Fun Arguments To Watch At Net Neutrality Oral Argument
I thought I would point out some of the more fun arguments that may come up on Feb 1 in the oral argument in Mozilla v. FCC, the challenge to the Restoring Internet Freedom Order (RIFO). As always, keep in mind that oral argument is a perilous guide to the final order, and the judges on the panel have a reputation for peppering both sides with tough questions.
Repeal of Section 257(c) Kills RIFO On A Technicality -- If you read the RIFO, you will find that the FCC systemically eliminated every possible source of FCC authority over broadband and preempted the states from creating their own net neutrality rules, but used Section 257(c) to impose a transparency requirement. After the FCC adopted the RIFO, Congress eliminated Section 257(c) as part of the RAY BAUM’S Act. The cherry on the top of winning this argument is that the major champion of pushing through the RAY BAUM’S Act was then-Representative Marsha Blackburn (R-TN). So if the court accepts this argument, it will be now Senator Marsha Blackburn who accidentally saved net neutrality and Title II.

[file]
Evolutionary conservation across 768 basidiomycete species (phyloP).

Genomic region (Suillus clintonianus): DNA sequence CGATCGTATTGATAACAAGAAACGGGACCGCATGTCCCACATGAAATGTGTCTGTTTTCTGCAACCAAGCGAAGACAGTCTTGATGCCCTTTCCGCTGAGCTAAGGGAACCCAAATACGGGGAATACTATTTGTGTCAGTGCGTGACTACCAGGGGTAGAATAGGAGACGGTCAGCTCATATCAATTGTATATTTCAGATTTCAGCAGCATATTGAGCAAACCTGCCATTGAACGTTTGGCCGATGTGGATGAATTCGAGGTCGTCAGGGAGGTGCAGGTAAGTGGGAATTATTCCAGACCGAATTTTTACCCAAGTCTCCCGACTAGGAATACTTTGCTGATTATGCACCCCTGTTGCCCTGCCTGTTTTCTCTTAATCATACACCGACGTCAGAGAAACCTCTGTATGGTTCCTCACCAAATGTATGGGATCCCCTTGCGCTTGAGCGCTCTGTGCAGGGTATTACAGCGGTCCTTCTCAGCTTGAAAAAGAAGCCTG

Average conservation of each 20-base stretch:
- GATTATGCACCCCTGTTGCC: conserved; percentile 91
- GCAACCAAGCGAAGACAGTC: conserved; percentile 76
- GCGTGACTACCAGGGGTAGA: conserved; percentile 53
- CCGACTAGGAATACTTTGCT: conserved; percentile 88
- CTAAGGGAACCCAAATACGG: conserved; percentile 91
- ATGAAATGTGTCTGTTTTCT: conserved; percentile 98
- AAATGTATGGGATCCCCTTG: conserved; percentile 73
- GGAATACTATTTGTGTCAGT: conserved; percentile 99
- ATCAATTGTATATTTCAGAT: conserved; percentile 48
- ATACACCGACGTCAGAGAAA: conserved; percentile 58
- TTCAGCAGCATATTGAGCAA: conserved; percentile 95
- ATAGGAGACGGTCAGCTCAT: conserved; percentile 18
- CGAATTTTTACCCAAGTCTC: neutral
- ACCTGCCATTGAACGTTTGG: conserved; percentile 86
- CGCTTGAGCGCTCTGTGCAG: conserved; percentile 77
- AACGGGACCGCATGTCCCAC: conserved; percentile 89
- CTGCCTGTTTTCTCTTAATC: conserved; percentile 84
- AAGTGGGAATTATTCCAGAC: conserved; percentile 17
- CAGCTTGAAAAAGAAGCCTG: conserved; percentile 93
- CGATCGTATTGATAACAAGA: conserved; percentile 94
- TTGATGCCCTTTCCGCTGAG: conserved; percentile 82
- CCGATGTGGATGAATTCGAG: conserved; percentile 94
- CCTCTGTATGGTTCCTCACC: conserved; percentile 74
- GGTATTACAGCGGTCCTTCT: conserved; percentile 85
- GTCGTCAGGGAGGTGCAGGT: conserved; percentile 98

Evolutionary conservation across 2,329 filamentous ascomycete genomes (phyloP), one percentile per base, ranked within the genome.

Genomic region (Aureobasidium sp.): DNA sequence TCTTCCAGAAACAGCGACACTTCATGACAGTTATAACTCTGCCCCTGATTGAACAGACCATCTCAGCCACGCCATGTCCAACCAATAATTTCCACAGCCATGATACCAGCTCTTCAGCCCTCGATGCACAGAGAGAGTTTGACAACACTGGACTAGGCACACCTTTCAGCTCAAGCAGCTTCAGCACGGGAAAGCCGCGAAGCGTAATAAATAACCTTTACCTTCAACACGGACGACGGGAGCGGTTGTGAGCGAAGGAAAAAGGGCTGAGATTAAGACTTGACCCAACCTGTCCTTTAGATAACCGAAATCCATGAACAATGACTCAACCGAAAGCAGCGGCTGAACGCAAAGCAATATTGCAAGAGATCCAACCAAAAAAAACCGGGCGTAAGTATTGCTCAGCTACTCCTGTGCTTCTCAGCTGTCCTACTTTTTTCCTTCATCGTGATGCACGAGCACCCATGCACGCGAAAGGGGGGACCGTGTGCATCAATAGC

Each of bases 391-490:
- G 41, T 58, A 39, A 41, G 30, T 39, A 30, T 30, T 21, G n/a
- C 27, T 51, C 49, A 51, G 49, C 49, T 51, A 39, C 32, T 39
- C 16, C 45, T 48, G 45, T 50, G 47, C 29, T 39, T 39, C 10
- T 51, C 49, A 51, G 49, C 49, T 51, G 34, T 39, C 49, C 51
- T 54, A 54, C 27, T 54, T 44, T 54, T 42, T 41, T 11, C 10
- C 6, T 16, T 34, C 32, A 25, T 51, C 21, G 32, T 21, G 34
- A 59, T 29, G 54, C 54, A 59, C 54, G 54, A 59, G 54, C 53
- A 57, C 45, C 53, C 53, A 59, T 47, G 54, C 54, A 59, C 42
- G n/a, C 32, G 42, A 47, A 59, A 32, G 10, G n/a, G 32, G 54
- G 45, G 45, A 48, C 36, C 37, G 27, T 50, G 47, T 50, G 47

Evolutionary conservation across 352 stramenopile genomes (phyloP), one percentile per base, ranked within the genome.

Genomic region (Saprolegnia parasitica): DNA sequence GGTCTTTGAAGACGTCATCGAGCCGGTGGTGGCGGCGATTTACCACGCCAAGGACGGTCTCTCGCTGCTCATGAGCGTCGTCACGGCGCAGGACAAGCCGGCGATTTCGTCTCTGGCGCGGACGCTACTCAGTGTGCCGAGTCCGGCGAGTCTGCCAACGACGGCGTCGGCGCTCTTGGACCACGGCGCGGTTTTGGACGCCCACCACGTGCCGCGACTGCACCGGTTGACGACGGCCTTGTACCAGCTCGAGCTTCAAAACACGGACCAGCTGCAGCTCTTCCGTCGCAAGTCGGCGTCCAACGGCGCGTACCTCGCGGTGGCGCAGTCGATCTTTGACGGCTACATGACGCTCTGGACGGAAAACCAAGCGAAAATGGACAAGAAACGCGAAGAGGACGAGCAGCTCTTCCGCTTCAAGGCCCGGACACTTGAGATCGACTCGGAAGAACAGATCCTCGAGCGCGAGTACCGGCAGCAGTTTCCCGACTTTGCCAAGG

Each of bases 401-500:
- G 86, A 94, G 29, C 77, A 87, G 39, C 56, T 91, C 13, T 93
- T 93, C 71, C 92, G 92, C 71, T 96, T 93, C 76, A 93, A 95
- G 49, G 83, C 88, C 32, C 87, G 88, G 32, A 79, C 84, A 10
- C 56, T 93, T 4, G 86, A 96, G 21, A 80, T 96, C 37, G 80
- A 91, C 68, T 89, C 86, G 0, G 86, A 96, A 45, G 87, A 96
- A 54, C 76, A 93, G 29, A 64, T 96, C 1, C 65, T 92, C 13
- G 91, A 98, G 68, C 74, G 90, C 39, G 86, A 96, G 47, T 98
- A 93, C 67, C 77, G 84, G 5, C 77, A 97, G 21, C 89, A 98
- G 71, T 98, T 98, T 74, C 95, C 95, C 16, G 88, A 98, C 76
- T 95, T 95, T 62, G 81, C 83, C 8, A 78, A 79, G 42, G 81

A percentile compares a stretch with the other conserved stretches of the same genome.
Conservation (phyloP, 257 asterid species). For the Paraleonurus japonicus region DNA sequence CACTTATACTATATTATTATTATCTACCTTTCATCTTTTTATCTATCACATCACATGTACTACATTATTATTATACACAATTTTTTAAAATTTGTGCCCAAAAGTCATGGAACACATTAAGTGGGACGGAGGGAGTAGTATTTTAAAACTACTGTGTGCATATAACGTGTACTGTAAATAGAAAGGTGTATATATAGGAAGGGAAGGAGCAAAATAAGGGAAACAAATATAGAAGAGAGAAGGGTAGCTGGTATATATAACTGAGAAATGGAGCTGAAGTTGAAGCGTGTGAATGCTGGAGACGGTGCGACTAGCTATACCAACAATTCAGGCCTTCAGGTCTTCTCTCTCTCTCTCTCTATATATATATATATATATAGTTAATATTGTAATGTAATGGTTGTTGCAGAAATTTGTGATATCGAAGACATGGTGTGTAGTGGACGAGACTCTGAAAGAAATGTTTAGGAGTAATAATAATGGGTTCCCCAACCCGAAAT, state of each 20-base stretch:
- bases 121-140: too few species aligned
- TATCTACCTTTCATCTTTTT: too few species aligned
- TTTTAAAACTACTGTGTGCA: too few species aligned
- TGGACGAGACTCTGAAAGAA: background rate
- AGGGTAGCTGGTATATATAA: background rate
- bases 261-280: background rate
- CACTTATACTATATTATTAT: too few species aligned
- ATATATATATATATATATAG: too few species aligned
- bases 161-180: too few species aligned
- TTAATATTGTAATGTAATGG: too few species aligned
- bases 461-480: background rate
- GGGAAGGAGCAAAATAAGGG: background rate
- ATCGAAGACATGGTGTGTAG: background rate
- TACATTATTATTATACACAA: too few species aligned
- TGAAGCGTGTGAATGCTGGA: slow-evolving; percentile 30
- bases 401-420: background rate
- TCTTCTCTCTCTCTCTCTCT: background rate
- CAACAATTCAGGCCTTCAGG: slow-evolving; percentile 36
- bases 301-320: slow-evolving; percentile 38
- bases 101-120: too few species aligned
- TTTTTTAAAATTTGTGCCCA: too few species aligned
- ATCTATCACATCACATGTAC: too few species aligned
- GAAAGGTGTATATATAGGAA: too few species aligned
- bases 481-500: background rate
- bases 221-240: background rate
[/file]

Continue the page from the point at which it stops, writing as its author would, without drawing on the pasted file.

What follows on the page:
The FCC Wins on Reclassification and Loses on Preemption: The Trump Administration and the ISP industry have challenged various state net neutrality laws on the grounds that the FCC preempted them. Given that we are going to spend a chunk of time at oral argument on this, it’s kind of a surprise that no one has really talked about what would be the ISP’s worst possible result — no federal rule, an FCC powerless to preempt the states, and 50 different state rules.
Fun Arguments To Watch At Net Neutrality Oral Argument, or Did Marsha Blackburn Accidentally Save Net Neutrality?